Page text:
The average news reader spends little time on newspaper-owned sites, from a 20 minutes a month or so on the New York Times site to eight to 12 minutes on most local newspaper sites. That’s minutes per month. Those numbers, as tracked by Nielsen and reported monthly by Editor and Publisher, are steady at best, showing, in fact, some recent decline. They are, literally, stuck in time.

Then, take the number of minutes Internet users spend on social sites. Nielsen’s January tally showed seven hours of usage a month on Facebook alone, in the U.S., blowing away all competition. That’s some 40 times more time spent on social sites than on any single news site.

Which is a bit deflating for those in the news business. So let’s try to get at what the numbers may be telling us.

Maybe that big Facebook number isn’t as important as we think. We all have long spent much more time in conversation, much of it idle, some of it about what we’re doing right now or plan to do (the “statusphere” of the pre-digital world) than we have in reading the news. So social-site time may replace water-cooler conversation time. Further, do those Nielsen numbers mean that someone is actively perusing Facebook walls (or Twitter feeds) until their eyes fall out — or that they are keeping windows open on their computers? Are they engaged in a way that advertisers care about?

Then again, if Facebook time is a proxy for our new information centers — where we go to find out what’s happening in the community and the wider world — then it is becoming the new home page. Recall how newspaper sites all put up “make us your home page” buttons more than a decade ago? Constructively, that’s what Facebook done, without the button. That’s not surprising; it’s the ultimate page about what we care about most: me. Sure, some of the posts tell us about the wider world, but a good 80 percent or more tell us something personal.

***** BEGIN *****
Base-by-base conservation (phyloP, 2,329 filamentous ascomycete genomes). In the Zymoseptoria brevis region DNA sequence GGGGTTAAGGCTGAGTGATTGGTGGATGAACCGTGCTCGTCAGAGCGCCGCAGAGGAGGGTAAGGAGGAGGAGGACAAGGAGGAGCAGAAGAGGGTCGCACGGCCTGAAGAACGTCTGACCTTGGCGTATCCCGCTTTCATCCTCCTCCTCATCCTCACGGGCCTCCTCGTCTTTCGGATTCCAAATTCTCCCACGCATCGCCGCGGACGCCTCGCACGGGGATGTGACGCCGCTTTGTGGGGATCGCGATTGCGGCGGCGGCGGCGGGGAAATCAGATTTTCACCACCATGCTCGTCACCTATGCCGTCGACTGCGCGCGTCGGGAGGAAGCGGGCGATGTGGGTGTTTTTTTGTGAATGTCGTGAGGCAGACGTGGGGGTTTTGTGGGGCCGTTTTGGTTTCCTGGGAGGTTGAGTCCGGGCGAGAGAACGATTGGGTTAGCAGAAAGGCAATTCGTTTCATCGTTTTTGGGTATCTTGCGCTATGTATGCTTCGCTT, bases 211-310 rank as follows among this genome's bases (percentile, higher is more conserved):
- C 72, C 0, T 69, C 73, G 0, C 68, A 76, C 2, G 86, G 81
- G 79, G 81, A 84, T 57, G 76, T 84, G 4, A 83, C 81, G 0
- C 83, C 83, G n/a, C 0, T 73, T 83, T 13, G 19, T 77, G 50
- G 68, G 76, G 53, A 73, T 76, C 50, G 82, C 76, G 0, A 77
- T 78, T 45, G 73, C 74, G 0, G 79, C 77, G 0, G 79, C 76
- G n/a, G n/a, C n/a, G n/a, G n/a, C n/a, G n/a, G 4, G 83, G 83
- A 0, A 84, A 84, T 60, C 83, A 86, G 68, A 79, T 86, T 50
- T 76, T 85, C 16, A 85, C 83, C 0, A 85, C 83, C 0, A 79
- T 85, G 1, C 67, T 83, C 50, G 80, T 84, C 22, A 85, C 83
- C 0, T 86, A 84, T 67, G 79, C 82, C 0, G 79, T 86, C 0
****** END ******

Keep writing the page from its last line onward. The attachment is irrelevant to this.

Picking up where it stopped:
If social sites, including Twitter, are a new center — Nick Negroponte’s “Daily Me” morphed — that’s a new challenge, and maybe opportunity, for the news industry. The challenge: getting the news to where the readers are hanging out, and figuring out to monetize there. The opportunity: If properly seeded in the social sites, the readers themselves do the (free) marketing and distribution of the content. The early tests of Facebook Connect appear promising here, though too few news companies are experimenting at any kind of scale. (See “The Newsonomics of social media optimization“.)

Now, let’s look at the Newsonomics of time-on-site — how well such time is monetized.

We’ll do some extrapolating with Facebook, to figure out what 2010 might look like. Let’s start with January numbers of 113 million U.S. users and seven hours time spent. Let’s be conservative and say for the year, it ends up with 120 million users and the same seven hours. That’s 84 hours a year for the 120 million, or a little over 10 billion hours of time spent.

For newspapers, let’s use one of the higher-achieving companies for comparison. The New York Times has been averaging about 20 million monthly uniques. It’s time-on-site varies considerably, with the news (!). Let’s give it 25 minutes a month on average. That’s 5 hours a year, or in total, about 100 million hours.

So, in time spent, the Times is less than one percent of Facebook.

Now, let’s look broadly, and quickly, at revenue. The Times’ 2009 digital revenue: about $342 million. Or $3.42 for each hour spent on the site.

Facebook’s revenue numbers are unannounced, but smart industry speculators put its 2010 number at about an even billion dollars. Or about a dime an hour of time spent.

$3.42 vs 10 cents. The Times is monetizing its time on site 34 times better than Facebook.

The Times and other big established news brands will say that’s more than fair, given the attention of the audience, the premium nature of the content and the demographics of the audience. Facebook, and its financial and spiritual advisors, will tell you that’s all upside. They’d point to yesterday’s partnership announcement with (Adobe’s) Omniture on ad placements as just one small step to a large revenue future.

Photo by Robbert van der Steeg used under a Creative Commons license.